“One thing I’ve learned is that sometimes people will not be interested in the things you’re interested in and that’s not a reflection of the worth of your research,” says Decker. 

He used the comments from the journals, as well as data from ongoing experiments, to improve the paper. Next time he submitted the research, it was accepted by Science

Feeling of Freedom 

MD-PhD student Heather Lee

MD-PhD student Heather Lee (photo credit: Jeffrey Schifman)

Heather Lee, like Decker, is an MD-PhD student in Ding’s lab, where she has room to branch out. She is the only one in the lab investigating the behavior of genes within HSCs instead of examining their environment. 

“It’s a great feeling to come to the lab and have your own project, decide the research questions, and then figure out how to answer them,” says Lee. “You can’t find these answers on the Internet.”

What Lee studies may one day impact treatments for leukemia and other types of blood diseases. Lee studies the factors that control HSCs: what causes them to generate more stem cells or go on a different path and develop into more mature cells. These processes often go awry in blood cancers.

In her paper in Nature Cell Biology, Lee identified a new factor—called m6a methylation—that pushes HSCs to become mature cells but is not needed once cells have matured. “Our study and others suggest it may be possible to develop m6A-targeted therapies against leukemia cells without damaging HSC function,” Lee says.

Though she’s excited by the findings, they also caused Lee some uncertainty. Her research contradicted a long-held assumption among scientists that removing m6A alters gene expression; Lee found no such change.

“I had a moment of doubt,” says Lee, whose paper was rejected by two other journals before it was accepted for publication. “I questioned my research at first but ultimately I had to trust myself.”

Trusting her gut led Lee to science in the first place, combined with the example of her parents who were graduate students when they met. In college, Lee conducted research for three years in an immunology lab, where her faculty mentor encouraged her to pursue graduate school in an MD-PhD program, something she had not known existed, though she was planning to apply to medical school. Going through the program has only solidified her interest in a career as a medical scientist.     

“My goal is to have a career combining research and medicine,” says Lee. “The training in Columbia’s MD-PhD program opens a lot of doors to ask clinical and translational questions and those are skills that a lot of other people don’t have.”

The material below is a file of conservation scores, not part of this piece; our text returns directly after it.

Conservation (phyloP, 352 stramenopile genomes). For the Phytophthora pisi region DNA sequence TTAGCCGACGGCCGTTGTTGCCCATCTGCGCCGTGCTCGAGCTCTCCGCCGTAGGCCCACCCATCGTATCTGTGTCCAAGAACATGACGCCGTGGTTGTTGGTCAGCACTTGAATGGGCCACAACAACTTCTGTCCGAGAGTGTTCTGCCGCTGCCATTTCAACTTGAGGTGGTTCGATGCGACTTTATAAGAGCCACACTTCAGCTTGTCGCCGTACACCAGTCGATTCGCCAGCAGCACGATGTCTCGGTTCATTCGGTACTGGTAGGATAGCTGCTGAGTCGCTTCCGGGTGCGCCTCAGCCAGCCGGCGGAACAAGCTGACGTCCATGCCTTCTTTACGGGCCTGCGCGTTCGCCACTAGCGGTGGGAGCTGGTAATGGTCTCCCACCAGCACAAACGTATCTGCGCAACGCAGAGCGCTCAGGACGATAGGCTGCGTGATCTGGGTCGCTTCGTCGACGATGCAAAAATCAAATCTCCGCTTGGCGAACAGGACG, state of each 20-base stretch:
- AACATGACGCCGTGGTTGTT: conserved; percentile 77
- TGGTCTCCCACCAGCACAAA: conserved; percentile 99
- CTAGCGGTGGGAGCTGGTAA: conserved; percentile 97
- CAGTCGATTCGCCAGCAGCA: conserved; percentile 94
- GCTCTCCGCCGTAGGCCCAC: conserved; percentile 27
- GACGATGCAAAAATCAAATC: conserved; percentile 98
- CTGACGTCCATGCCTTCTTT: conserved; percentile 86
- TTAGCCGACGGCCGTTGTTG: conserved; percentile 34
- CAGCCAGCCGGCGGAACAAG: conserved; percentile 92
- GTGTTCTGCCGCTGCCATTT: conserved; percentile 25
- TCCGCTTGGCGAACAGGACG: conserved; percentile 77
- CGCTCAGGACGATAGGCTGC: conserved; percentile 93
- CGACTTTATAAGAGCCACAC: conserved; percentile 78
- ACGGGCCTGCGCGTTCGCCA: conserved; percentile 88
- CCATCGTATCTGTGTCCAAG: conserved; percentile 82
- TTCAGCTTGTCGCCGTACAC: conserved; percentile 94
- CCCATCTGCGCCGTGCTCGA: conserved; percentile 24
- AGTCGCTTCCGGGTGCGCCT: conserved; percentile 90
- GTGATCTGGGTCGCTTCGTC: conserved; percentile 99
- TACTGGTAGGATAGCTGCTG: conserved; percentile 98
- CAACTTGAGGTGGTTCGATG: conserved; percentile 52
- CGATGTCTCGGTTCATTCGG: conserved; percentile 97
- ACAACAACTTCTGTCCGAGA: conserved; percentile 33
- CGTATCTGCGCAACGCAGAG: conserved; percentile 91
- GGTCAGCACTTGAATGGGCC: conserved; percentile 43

Lee adds: “Conducting biomedical scientific research provides useful information. What you find will help people in some way and you’re adding to this scientific community that’s trying to understand things better.”

Research Tips for MD-PhD Students

Finding a research mentor, applying for grants, and publishing papers are among the demands of Columbia’s MD-PhD program—not to mention finding time to step back and recharge outside of the classroom, hospital, and the lab. Decker, Lee, and Schrank share advice based on their experiences. 

Applying for Grants: “It’s helpful to look at other grant applications that have been funded,” says Decker, who applied for an NIH research training grant for students to conduct his research. “Columbia’s MD-PhD program maintains archives of funded grant applications and documents with instructions and advice. Ask your mentor for help accessing these files.”

Choosing a Lab, Finding a Mentor: “Students have a lot of anxiety about finding the right lab and mentor,” says Schrank. “It’s important to have a good rapport with the faculty member you’re working with in the lab. At some point, though, you have to commit. You’re here to train. The area of research is less important. The sooner you can settle into the lab and start working, the better it is for you.”

Lee adds: “I’ve benefited from being in a small lab with an accessible faculty mentor. Having my own project from start to finish, instead of inheriting someone else’s project, has been the best way for me to train.”

Seeking Inspiration, Overcoming Challenges: “Having good relationships with the grad students, postdocs, and faculty mentor in the lab can help you to deal with challenges,” says Lee. “My mentor talks about what makes great science, why we do what we do, and how to distinguish ourselves as emerging scientists. These things can keep you stay motivated during down times.”

Achieving Balance: “The time you spend in the lab will go quickly and months will pass and no one will tell you to take a break and disconnect,” says Schrank. “I forced myself every few months to be out of the lab, either to go on a trip with my partner or to Wisconsin to visit family. Spending some time away enabled me to come back and look at my project with fresh eyes. It helped me to refocus and set deadlines.” 

Managing the MD-PhD Transition: “Going from medical school to grad school is a tough transition,” says Lee. “Medical school is about absorbing as much information as possible. In grad school you’re asking: What information do I want? It’s a total shift. As a PhD student, no one is telling you what to do. You have to decide what to do and set your own deadlines. Remember your time is under your control and your personal wellness should be among your priorities.”